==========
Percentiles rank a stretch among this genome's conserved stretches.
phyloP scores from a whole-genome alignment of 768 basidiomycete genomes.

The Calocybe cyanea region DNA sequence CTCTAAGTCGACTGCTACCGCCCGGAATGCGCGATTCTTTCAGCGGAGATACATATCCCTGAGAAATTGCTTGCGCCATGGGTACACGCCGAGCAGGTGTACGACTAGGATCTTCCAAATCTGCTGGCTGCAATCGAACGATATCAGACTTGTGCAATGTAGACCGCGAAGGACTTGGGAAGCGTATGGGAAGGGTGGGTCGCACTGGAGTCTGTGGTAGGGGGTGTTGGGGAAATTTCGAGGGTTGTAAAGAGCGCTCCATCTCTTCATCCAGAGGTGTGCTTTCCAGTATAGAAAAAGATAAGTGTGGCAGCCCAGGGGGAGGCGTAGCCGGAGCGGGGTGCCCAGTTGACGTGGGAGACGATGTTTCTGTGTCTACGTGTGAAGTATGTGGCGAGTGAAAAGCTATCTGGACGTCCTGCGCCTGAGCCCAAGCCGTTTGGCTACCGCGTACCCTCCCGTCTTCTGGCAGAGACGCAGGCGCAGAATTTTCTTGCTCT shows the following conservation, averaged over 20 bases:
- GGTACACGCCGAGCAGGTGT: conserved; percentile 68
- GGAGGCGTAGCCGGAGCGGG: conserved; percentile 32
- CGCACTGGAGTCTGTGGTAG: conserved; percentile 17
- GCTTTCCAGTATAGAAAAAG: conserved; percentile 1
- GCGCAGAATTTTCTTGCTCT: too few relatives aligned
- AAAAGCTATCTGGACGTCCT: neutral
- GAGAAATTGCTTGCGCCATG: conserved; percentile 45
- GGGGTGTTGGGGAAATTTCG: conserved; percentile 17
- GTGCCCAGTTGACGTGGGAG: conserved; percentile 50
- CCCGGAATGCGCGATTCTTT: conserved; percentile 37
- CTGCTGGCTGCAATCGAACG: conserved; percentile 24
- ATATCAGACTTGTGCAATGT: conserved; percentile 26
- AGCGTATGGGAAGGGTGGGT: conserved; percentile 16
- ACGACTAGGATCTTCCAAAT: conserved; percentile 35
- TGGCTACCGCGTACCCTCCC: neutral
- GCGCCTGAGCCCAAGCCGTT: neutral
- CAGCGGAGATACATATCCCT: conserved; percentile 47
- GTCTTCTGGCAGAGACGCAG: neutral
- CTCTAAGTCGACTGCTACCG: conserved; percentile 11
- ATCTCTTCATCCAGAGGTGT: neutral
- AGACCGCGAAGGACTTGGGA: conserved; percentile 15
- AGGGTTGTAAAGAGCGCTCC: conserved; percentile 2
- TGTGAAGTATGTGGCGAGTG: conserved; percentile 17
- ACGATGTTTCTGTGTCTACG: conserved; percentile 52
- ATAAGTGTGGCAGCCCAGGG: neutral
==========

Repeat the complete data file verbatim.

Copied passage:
Percentiles rank a stretch among this genome's conserved stretches.
phyloP scores from a whole-genome alignment of 768 basidiomycete genomes.

The Calocybe cyanea region DNA sequence CTCTAAGTCGACTGCTACCGCCCGGAATGCGCGATTCTTTCAGCGGAGATACATATCCCTGAGAAATTGCTTGCGCCATGGGTACACGCCGAGCAGGTGTACGACTAGGATCTTCCAAATCTGCTGGCTGCAATCGAACGATATCAGACTTGTGCAATGTAGACCGCGAAGGACTTGGGAAGCGTATGGGAAGGGTGGGTCGCACTGGAGTCTGTGGTAGGGGGTGTTGGGGAAATTTCGAGGGTTGTAAAGAGCGCTCCATCTCTTCATCCAGAGGTGTGCTTTCCAGTATAGAAAAAGATAAGTGTGGCAGCCCAGGGGGAGGCGTAGCCGGAGCGGGGTGCCCAGTTGACGTGGGAGACGATGTTTCTGTGTCTACGTGTGAAGTATGTGGCGAGTGAAAAGCTATCTGGACGTCCTGCGCCTGAGCCCAAGCCGTTTGGCTACCGCGTACCCTCCCGTCTTCTGGCAGAGACGCAGGCGCAGAATTTTCTTGCTCT shows the following conservation, averaged over 20 bases:
- GGTACACGCCGAGCAGGTGT: conserved; percentile 68
- GGAGGCGTAGCCGGAGCGGG: conserved; percentile 32
- CGCACTGGAGTCTGTGGTAG: conserved; percentile 17
- GCTTTCCAGTATAGAAAAAG: conserved; percentile 1
- GCGCAGAATTTTCTTGCTCT: too few relatives aligned
- AAAAGCTATCTGGACGTCCT: neutral
- GAGAAATTGCTTGCGCCATG: conserved; percentile 45
- GGGGTGTTGGGGAAATTTCG: conserved; percentile 17
- GTGCCCAGTTGACGTGGGAG: conserved; percentile 50
- CCCGGAATGCGCGATTCTTT: conserved; percentile 37
- CTGCTGGCTGCAATCGAACG: conserved; percentile 24
- ATATCAGACTTGTGCAATGT: conserved; percentile 26
- AGCGTATGGGAAGGGTGGGT: conserved; percentile 16
- ACGACTAGGATCTTCCAAAT: conserved; percentile 35
- TGGCTACCGCGTACCCTCCC: neutral
- GCGCCTGAGCCCAAGCCGTT: neutral
- CAGCGGAGATACATATCCCT: conserved; percentile 47
- GTCTTCTGGCAGAGACGCAG: neutral
- CTCTAAGTCGACTGCTACCG: conserved; percentile 11
- ATCTCTTCATCCAGAGGTGT: neutral
- AGACCGCGAAGGACTTGGGA: conserved; percentile 15
- AGGGTTGTAAAGAGCGCTCC: conserved; percentile 2
- TGTGAAGTATGTGGCGAGTG: conserved; percentile 17
- ACGATGTTTCTGTGTCTACG: conserved; percentile 52
- ATAAGTGTGGCAGCCCAGGG: neutral